At Feministe (where I originally intended on posting this until that jerk Jill beat me to it with a really good post), I’ve been relentlessly updating you on the proposed DHHS rule that aims to limit the availability of abortion and contraception by protecting anti-choice employees of Title X funded institutions from “discrimination” based on their refusal to participate in basic and proper medical care. Well, it’s now my sad duty to inform you that the rule is finalized.
The administration made almost no substantive changes to the regulation following the period of public comment, says Adam Sonfield, senior public policy associate at the Guttmacher Institute. “The 200,000 comments in opposition to the rule they dismiss,” says Sonfield. “They pretend to respond directly to them, but they actually don’t.” The only major substantive change the administration made to the rule is to expand the definition of the workforce the rule applies to — for instance, it now includes contractors.
An early, leaked draft version of the regulation specifically suggested that providers who consider hormonal birth control to be an abortifacient should not have to prescribe it or refer patients for its prescription. The regulation relied on arcane, non-medical definitions of pregnancy to suggest that the belief that pregnancy begins at fertilization is valid and that, a hormonal contraceptive, which anti-choicers claim block implantation of a fertilized egg, is tantamount to abortion. The second, released draft, now published, does not conflate contraception with abortion, but in its broad scope nonetheless provides protections for providers who would like to do just that. “The regulation confirms what we feared,” says Marilyn Keefe of the National Partnership for Women & Families. “HHS refused to allay any of the concerns raised in earlier iterations. Contraception clearly remains a target.”
Great, eh? In other words, the regulation is precisely what we feared; it’s ideological, non-medical bullshit that puts the religious and moral objections of doctors, nurses, receptionists, maintenance workers, etc. above the vital health care needs of women.
Congress has the ability to introduce a motion to disprove, which if passed in both houses and signed by the President would make the rule invalid. Analysts believe it’s unlikely for obvious reasons (even though the period in which to introduce the motion extends into the 111th Congress), including the fact that everyone would have to go on record with their position on a controversial issue.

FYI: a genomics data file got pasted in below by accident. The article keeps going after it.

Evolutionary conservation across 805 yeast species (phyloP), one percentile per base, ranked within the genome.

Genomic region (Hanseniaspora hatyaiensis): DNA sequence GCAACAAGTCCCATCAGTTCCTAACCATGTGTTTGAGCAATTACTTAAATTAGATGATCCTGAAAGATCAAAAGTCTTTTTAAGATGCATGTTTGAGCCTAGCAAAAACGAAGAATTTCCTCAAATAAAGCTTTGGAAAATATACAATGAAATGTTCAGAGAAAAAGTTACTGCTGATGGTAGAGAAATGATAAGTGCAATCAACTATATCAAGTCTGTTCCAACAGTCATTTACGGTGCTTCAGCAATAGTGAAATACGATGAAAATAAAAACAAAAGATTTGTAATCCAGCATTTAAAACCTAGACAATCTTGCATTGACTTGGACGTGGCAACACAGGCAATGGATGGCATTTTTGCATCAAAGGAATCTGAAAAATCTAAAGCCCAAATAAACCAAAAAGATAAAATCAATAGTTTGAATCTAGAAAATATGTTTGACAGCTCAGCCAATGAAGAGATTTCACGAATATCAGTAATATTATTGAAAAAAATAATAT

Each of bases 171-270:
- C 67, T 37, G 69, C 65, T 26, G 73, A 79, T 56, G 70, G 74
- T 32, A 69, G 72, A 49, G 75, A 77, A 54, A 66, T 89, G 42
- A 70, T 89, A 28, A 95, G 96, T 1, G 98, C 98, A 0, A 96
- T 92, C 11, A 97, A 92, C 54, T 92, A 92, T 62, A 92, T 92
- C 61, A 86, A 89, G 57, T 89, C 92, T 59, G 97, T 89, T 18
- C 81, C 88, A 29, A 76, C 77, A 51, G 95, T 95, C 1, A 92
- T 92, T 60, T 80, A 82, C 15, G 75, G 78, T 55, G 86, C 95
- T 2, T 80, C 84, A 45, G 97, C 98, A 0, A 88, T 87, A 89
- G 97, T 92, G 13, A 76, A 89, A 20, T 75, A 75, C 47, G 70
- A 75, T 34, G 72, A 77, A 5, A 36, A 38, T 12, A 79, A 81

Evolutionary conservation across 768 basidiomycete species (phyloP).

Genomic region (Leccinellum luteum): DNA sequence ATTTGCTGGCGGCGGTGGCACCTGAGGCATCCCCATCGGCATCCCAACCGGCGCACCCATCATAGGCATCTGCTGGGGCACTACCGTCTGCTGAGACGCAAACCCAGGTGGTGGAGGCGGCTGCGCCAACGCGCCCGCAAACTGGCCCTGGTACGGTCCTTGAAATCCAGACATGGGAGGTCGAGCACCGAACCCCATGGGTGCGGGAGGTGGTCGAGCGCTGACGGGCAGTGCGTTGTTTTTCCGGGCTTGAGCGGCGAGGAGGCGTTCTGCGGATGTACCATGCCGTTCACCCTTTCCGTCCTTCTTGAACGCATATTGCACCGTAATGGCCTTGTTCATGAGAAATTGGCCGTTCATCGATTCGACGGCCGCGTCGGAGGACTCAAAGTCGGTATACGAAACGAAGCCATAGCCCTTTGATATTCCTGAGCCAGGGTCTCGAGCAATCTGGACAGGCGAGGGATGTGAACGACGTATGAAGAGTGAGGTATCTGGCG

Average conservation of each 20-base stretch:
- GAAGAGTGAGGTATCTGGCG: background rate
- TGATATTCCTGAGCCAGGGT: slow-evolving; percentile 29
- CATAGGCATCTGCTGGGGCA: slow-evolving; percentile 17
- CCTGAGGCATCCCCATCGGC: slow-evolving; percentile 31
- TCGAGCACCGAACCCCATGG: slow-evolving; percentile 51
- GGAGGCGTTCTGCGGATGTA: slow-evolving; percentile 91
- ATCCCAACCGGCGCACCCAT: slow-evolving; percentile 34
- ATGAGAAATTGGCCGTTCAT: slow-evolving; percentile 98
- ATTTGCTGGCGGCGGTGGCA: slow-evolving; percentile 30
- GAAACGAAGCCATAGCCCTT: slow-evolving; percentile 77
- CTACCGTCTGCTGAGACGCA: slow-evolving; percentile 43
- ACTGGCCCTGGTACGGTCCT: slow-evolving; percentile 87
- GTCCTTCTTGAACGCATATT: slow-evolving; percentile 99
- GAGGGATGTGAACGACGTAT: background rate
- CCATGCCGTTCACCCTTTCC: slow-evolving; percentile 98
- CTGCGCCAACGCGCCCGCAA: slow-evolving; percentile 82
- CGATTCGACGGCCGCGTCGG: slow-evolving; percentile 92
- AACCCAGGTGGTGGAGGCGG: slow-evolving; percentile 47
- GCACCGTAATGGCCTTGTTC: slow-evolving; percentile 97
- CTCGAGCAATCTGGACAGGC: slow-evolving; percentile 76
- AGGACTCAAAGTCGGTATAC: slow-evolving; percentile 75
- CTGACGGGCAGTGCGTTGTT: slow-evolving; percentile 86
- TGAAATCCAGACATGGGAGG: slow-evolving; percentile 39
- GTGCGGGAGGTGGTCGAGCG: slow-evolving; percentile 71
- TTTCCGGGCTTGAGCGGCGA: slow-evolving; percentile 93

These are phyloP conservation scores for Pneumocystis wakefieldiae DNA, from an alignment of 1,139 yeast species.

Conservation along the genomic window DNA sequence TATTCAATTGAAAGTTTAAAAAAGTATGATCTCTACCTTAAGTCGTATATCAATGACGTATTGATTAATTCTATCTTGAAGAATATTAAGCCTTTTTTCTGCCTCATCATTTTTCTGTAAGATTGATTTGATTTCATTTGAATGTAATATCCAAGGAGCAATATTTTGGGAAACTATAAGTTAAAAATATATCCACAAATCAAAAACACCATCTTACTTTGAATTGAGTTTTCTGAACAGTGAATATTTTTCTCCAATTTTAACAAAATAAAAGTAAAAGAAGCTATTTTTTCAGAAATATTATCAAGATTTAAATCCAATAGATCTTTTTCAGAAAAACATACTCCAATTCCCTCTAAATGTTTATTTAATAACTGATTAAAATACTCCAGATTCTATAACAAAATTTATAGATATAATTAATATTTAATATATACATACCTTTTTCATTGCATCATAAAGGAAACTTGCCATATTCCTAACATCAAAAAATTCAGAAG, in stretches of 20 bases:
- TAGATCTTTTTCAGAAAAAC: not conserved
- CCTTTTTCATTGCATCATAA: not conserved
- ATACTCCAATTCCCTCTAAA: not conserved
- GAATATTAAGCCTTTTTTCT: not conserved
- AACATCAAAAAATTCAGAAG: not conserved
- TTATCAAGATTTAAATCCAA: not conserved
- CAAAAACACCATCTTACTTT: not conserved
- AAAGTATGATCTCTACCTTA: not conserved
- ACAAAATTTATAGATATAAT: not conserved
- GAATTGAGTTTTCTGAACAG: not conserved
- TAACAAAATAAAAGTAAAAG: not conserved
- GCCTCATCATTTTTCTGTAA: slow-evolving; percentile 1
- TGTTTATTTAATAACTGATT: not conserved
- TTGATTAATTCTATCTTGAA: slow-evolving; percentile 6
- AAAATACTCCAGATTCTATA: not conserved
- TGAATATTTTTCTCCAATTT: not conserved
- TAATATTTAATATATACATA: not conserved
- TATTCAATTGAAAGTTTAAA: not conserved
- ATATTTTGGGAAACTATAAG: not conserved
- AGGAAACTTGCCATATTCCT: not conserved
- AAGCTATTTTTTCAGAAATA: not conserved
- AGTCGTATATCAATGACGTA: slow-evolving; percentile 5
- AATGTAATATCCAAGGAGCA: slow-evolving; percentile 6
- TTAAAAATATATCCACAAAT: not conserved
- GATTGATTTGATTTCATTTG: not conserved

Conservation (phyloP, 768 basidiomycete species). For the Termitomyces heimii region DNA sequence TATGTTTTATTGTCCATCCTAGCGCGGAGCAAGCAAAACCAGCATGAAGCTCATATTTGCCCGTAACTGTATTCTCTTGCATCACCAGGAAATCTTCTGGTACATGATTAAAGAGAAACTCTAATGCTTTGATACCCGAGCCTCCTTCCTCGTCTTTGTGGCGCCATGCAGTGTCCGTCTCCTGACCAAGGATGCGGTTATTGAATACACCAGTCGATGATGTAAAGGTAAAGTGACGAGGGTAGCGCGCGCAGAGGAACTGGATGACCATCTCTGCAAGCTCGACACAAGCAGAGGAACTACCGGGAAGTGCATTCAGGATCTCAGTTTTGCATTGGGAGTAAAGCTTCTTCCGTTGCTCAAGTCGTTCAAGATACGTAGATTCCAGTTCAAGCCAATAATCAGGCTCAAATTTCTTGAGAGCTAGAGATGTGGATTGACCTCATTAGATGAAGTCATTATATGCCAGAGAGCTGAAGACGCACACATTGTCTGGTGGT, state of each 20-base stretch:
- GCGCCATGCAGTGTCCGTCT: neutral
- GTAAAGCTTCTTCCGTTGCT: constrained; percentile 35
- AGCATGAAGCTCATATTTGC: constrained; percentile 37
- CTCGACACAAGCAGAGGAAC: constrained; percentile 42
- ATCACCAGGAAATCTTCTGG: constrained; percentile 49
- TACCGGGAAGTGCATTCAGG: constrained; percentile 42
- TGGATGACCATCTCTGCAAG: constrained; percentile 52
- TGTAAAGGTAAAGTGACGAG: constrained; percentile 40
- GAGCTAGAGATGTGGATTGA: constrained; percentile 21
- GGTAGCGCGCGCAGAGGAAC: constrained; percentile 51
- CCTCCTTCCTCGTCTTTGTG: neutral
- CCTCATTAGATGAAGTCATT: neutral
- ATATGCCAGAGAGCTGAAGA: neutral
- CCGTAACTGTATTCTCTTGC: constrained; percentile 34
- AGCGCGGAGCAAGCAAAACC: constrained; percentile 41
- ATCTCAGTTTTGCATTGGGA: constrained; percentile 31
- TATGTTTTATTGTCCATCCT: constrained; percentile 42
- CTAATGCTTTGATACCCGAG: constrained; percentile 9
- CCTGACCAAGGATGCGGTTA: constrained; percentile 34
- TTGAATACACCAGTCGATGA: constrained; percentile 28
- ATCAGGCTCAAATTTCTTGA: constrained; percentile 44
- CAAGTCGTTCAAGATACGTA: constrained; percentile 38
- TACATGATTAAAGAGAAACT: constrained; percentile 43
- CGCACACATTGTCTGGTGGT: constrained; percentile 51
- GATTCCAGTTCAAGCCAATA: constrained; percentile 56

Planned Parenthood has a petition you can sign asking the Obama Administration to overturn the rule once it takes office. We have every reason to believe, so far, that they will, and RH Reality Check outlines their options. But the fact is that if the rule is implemented at all, many women will become pregnant in the meantime and will pay a sore price.
One of the rule’s more disturbing provisions is the announcement that Title X family planning funding will now be open to grantees who refuse to counsel women on the availability of abortion. Title X has always required that when a woman tests positive for pregnancy, she must be counseled on all of her options, including abortion, and given referrals based on what her expressed interest. The regulations state that Title X funding will be granted “non-discriminatorily” to applicants, including those who refuse to provide counseling and referral for abortion.
In other words, women with limited access will have information withheld from them — often, since we tend to believe that our doctors are telling us the truth, without even knowing it.
Merry Christmas, Bush says to the anti-choice crowd. Clearly, he does in fact have only goodwill towards (rich, white, straight . . .) men.